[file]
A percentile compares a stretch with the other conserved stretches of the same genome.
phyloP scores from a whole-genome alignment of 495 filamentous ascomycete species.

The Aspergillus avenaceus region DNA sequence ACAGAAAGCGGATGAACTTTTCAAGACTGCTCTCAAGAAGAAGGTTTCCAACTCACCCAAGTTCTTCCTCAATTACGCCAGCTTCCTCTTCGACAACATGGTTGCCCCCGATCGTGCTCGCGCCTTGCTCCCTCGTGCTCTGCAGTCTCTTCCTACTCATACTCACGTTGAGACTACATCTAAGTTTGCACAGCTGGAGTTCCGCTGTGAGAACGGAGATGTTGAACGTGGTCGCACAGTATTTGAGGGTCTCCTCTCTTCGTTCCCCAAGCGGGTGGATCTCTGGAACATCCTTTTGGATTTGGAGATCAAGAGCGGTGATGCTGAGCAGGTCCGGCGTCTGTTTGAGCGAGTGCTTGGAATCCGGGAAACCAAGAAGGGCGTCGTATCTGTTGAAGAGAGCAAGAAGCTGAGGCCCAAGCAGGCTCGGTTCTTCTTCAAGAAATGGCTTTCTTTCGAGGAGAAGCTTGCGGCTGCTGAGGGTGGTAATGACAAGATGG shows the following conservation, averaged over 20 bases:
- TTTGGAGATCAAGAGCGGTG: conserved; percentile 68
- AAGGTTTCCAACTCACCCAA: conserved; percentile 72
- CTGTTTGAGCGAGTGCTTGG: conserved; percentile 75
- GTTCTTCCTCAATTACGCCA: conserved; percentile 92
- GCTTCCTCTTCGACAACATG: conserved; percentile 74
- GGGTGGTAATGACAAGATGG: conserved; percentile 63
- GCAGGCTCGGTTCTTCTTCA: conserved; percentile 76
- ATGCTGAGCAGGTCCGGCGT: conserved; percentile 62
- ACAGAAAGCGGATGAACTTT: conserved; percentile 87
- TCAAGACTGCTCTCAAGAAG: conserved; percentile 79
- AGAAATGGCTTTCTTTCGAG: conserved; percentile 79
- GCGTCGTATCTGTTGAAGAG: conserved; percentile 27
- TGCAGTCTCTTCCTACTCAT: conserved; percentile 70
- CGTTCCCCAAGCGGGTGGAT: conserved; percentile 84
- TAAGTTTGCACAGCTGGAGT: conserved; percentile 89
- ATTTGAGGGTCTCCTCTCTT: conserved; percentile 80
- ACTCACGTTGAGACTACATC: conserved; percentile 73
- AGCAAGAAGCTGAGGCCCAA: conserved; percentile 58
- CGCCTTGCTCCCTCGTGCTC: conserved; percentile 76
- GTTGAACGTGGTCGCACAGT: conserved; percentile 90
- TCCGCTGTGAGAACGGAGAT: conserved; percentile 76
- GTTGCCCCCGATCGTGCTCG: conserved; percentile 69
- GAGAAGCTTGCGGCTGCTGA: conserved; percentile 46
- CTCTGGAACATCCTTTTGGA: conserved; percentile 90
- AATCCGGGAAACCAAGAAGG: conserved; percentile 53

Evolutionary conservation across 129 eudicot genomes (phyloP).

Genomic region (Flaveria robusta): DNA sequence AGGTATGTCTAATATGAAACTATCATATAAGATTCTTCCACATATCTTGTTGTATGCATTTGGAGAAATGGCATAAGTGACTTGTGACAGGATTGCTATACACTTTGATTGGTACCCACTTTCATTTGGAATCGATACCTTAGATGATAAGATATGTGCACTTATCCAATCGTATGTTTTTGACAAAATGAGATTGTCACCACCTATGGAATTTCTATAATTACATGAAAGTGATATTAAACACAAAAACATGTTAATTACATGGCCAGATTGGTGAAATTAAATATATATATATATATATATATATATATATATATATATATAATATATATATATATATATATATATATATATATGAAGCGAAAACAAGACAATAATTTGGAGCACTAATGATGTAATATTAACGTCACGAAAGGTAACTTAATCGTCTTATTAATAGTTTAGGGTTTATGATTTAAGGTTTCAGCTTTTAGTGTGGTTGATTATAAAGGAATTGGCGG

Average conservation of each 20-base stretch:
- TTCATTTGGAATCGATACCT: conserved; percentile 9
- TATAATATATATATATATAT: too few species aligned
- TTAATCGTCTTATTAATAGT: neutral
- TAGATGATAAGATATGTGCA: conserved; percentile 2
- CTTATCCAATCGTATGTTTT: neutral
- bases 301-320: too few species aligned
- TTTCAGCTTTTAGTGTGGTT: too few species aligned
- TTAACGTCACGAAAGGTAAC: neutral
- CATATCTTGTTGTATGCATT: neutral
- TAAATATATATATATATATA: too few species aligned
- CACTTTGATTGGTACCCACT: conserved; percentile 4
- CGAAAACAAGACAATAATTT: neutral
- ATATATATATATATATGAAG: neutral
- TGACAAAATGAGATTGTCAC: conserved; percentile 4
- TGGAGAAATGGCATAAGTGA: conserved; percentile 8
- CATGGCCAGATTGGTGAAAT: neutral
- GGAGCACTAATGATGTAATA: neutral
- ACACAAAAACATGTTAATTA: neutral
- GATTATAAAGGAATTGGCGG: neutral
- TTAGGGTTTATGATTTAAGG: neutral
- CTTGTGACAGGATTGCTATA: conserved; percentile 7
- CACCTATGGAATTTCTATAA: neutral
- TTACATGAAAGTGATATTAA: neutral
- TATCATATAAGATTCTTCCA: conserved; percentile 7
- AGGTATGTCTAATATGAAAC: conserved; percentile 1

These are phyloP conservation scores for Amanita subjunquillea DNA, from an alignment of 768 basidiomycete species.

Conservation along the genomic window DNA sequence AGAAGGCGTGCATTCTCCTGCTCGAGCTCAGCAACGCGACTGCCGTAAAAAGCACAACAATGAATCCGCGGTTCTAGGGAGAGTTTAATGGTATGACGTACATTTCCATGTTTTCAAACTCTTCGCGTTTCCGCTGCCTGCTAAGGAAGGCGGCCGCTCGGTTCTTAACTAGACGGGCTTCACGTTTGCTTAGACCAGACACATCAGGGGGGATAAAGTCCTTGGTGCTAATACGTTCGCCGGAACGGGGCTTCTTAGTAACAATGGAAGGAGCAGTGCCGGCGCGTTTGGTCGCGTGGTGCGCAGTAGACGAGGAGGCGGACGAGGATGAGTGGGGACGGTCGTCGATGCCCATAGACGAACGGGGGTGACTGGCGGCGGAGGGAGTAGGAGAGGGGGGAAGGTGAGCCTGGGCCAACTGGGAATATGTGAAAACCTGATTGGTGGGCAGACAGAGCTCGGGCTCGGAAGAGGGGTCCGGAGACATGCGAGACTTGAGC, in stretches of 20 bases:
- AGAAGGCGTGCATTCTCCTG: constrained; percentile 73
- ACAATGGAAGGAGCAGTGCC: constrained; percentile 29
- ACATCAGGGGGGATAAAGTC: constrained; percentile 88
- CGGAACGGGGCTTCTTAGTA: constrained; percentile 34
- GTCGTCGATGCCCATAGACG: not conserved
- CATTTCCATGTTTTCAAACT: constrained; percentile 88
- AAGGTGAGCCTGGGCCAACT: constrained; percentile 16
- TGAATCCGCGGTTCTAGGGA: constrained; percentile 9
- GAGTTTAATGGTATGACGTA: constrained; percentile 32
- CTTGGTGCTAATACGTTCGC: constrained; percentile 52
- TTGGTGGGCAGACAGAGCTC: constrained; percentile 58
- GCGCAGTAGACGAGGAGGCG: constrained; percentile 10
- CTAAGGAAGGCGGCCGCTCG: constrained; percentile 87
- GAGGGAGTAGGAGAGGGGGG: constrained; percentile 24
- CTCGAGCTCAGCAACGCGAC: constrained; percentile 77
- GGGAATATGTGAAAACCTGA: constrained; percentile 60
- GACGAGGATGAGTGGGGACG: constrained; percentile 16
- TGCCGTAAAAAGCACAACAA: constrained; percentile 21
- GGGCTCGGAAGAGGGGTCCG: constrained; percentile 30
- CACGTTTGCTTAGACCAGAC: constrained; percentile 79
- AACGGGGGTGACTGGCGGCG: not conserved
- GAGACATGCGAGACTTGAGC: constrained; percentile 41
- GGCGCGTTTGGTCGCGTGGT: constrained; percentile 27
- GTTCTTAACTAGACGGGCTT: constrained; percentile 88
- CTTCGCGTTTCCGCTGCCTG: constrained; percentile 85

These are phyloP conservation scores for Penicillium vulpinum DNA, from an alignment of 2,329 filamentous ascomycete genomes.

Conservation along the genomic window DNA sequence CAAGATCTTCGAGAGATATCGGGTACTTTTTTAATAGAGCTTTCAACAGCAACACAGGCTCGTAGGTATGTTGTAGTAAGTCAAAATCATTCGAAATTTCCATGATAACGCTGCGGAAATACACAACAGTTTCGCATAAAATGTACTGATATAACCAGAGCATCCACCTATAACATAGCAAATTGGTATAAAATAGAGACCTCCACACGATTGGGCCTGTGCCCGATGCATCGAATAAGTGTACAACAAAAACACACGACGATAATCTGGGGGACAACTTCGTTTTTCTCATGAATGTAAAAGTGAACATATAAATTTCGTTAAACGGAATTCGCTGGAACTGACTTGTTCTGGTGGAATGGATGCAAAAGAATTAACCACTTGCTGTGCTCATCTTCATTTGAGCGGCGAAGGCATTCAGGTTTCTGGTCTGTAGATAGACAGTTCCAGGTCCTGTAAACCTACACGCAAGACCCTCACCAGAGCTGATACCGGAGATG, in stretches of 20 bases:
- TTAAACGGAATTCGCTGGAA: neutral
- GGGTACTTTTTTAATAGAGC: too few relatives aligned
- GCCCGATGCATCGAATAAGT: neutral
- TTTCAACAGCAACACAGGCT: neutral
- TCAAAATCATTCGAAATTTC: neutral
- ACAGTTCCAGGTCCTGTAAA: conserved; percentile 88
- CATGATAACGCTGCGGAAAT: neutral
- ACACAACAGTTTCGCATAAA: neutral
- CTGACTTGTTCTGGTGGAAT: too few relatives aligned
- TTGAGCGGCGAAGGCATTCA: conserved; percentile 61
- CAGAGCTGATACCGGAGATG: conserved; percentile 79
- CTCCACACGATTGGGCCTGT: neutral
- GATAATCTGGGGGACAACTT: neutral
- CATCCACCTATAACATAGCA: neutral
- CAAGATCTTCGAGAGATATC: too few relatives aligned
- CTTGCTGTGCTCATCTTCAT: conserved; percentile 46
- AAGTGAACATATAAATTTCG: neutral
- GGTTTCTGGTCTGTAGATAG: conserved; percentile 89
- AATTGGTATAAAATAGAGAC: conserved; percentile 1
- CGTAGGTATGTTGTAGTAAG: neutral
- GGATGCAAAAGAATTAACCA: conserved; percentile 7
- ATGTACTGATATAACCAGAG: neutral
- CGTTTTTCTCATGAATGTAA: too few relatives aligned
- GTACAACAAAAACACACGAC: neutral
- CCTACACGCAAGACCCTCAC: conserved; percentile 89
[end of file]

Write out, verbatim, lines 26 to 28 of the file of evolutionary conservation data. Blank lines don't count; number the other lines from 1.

- GAGAAGCTTGCGGCTGCTGA: conserved; percentile 46
- CTCTGGAACATCCTTTTGGA: conserved; percentile 90
- AATCCGGGAAACCAAGAAGG: conserved; percentile 53